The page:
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Archive for October, 2012

“Novel New Vertically-Oriented, Antifuse Non-Volatile Memory Bit Cell” by Harry Luan, CTO of Kilopass Technology

Monday, October 22nd, 2012

Article source: Kilopass Technology

Harry Luan, chief technology officer at Kilopass Technology Inc., a leading provider of semiconductor logic non-volatile memory (NVM) intellectual property (IP) presenting “Novel New Vertically-Oriented, Antifuse Non-Volatile Memory Bit Cell” at MemCon 2012 on Tuesday, September 18, at 2:15 p.m. at the Santa Clara Convention Center, Santa Clara, Calif.

The new embedded VCM (Vertical Cross-point Memory) NVM IP bit cell quadruples the density of today’s anti-fuse NVM IP bit cell. The VCM bit cell will make possible program storage where today’s embedded non-volatile memory (eNVM) technology is cost-prohibitive or unavailable at capacities of 4Mb to 32Mb. It will also enable a higher level of performance more similar to SRAM compared to existing slower eNVM technologies or external flash or EEPROM chips.


‘Invisibility’ could be a key to better electronics

Thursday, October 11th, 2012

Author: David Chandler, MIT News Office

MIT team applies technology developed for visual ‘cloaking’ to enable more efficient transfer of electrons.

A new approach that allows objects to become “invisible” has now been applied to an entirely different area: letting particles “hide” from passing electrons, which could lead to more efficient thermoelectric devices and new kinds of electronics.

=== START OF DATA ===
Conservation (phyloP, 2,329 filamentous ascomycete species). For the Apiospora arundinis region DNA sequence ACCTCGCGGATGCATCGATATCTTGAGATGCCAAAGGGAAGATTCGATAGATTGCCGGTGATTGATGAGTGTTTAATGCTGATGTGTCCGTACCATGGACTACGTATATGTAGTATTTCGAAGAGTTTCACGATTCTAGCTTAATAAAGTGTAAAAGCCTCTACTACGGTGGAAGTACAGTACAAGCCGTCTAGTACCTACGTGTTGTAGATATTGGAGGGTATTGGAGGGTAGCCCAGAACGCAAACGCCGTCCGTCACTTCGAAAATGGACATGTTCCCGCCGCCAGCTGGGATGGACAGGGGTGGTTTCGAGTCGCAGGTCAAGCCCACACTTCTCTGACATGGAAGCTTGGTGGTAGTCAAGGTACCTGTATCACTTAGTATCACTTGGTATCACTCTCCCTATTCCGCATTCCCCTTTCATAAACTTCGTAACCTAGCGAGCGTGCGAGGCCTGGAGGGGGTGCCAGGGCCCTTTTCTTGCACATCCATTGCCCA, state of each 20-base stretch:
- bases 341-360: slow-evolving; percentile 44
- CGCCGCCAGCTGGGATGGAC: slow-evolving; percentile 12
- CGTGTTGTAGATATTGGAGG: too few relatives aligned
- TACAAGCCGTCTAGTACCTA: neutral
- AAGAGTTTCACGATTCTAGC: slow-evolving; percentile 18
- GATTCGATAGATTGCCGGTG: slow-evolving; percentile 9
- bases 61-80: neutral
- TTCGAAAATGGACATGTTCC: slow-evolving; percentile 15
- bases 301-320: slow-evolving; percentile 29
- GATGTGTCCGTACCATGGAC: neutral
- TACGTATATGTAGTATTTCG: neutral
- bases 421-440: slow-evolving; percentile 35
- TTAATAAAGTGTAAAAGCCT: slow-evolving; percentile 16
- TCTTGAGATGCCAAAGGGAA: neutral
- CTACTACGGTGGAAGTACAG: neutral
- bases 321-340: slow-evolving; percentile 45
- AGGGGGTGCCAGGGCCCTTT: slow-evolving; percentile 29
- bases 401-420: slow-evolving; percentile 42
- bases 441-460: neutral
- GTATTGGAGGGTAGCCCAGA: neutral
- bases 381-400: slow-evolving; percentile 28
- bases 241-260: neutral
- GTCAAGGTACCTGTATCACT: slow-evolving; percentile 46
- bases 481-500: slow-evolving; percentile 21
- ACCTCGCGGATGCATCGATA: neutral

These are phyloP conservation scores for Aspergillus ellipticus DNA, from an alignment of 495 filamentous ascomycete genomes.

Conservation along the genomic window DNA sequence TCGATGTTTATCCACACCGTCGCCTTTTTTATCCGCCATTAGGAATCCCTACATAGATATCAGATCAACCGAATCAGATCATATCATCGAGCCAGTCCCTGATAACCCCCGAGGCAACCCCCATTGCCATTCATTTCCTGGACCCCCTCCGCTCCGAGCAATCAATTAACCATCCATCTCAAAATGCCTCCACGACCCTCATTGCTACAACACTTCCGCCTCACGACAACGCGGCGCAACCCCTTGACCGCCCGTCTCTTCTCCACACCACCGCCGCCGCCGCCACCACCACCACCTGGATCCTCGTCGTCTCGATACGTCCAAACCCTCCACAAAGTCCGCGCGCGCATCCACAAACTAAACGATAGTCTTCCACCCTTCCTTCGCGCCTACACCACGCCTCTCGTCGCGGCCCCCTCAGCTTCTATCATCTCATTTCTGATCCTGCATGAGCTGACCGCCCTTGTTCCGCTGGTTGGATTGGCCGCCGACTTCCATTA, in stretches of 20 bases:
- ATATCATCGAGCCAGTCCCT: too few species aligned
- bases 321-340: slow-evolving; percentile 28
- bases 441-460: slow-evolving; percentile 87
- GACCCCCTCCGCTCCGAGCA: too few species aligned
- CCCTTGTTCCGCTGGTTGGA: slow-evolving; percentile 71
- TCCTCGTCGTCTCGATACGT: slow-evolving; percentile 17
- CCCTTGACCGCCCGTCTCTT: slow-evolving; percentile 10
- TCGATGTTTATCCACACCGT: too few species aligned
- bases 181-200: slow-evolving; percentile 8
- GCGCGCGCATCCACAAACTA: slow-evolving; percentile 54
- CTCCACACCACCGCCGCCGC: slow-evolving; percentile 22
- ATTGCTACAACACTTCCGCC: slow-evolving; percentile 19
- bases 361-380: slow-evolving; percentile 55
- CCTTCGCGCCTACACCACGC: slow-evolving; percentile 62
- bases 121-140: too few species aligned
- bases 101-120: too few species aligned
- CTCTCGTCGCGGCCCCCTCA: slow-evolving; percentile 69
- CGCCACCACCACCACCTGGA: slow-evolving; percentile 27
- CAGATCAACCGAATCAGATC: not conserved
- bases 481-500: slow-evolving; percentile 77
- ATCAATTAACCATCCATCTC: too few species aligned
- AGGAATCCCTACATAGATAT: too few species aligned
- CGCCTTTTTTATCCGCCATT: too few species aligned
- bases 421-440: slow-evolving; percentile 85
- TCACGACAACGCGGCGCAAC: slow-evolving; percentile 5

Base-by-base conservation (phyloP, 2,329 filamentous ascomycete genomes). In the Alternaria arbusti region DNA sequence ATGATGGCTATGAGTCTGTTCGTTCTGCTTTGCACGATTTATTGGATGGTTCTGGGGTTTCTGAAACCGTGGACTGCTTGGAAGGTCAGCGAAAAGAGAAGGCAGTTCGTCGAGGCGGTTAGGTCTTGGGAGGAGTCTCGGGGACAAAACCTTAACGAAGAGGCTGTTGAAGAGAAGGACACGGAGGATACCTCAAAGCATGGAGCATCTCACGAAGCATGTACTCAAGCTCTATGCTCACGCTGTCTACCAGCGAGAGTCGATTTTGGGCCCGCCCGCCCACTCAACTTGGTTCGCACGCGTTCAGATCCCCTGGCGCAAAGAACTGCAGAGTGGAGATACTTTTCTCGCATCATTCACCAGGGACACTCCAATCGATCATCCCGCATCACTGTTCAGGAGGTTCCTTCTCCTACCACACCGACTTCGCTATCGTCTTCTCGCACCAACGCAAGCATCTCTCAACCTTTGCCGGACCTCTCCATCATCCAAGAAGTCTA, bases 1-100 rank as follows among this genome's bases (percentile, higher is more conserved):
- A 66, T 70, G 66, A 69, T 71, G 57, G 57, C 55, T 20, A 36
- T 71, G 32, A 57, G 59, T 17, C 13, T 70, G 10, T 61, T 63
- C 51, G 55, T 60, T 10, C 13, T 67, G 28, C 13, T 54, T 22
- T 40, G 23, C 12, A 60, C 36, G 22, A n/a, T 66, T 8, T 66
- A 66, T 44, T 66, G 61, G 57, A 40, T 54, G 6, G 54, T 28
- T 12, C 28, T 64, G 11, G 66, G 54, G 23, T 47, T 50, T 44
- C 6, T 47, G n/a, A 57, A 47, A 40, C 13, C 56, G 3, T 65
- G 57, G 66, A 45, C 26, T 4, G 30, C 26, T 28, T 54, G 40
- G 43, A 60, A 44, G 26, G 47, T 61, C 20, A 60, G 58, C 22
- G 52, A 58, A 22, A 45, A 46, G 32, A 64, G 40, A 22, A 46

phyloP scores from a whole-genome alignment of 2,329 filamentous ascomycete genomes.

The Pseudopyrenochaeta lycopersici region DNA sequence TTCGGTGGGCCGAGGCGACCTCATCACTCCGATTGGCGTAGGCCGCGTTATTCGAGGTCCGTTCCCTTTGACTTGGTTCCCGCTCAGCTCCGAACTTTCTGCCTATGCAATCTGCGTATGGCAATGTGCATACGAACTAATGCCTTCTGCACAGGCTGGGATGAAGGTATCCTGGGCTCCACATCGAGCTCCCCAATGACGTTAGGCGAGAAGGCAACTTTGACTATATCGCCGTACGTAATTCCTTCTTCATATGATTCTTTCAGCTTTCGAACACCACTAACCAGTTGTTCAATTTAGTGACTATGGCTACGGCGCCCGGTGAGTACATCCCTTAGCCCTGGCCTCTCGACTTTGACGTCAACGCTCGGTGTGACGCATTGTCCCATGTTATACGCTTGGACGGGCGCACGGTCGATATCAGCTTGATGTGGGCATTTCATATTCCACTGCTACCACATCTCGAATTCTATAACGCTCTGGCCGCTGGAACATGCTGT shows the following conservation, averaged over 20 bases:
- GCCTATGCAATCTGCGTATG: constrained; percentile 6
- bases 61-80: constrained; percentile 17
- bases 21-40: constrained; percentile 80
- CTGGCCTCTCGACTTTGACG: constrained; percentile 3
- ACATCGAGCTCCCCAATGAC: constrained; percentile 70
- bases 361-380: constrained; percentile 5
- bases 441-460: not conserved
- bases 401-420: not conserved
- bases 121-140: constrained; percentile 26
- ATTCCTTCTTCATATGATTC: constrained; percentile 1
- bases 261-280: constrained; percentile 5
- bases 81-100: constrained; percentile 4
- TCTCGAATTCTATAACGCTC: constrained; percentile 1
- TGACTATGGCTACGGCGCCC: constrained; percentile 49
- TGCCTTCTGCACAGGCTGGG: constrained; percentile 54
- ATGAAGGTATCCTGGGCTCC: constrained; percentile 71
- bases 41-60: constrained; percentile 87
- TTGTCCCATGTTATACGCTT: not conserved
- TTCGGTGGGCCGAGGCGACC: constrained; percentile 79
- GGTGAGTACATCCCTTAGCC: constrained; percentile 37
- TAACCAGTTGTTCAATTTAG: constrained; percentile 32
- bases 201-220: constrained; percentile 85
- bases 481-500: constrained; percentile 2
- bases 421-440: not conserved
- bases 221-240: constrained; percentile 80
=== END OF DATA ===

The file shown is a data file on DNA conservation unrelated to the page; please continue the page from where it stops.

The concept — developed by MIT graduate student Bolin Liao, former postdoc Mona Zebarjadi (now an assistant professor at Rutgers University), research scientist Keivan Esfarjani, and mechanical engineering professor Gang Chen — is described in a paper in the journal Physical Review Letters.

Diagram shows the 'probability flux' of electrons, a representation of the paths of electrons as they pass through an 'invisible' nanoparticle. While the paths are bent as they enter the particle, they are subsequently bent back so that they re-emerge from the other side on the same trajectory they started with — just as if the particle wasn't there. - Image courtesy Bolin Liao et al.

Normally, electrons travel through a material in a way that is similar to the motion of electromagnetic waves, including light; their behavior can be described by wave equations. That led the MIT researchers to the idea of harnessing the cloaking mechanisms developed to shield objects from view — but applying it to the movement of electrons, which is key to electronic and thermoelectric devices.


S2C: FPGA Base prototyping- Download white paper

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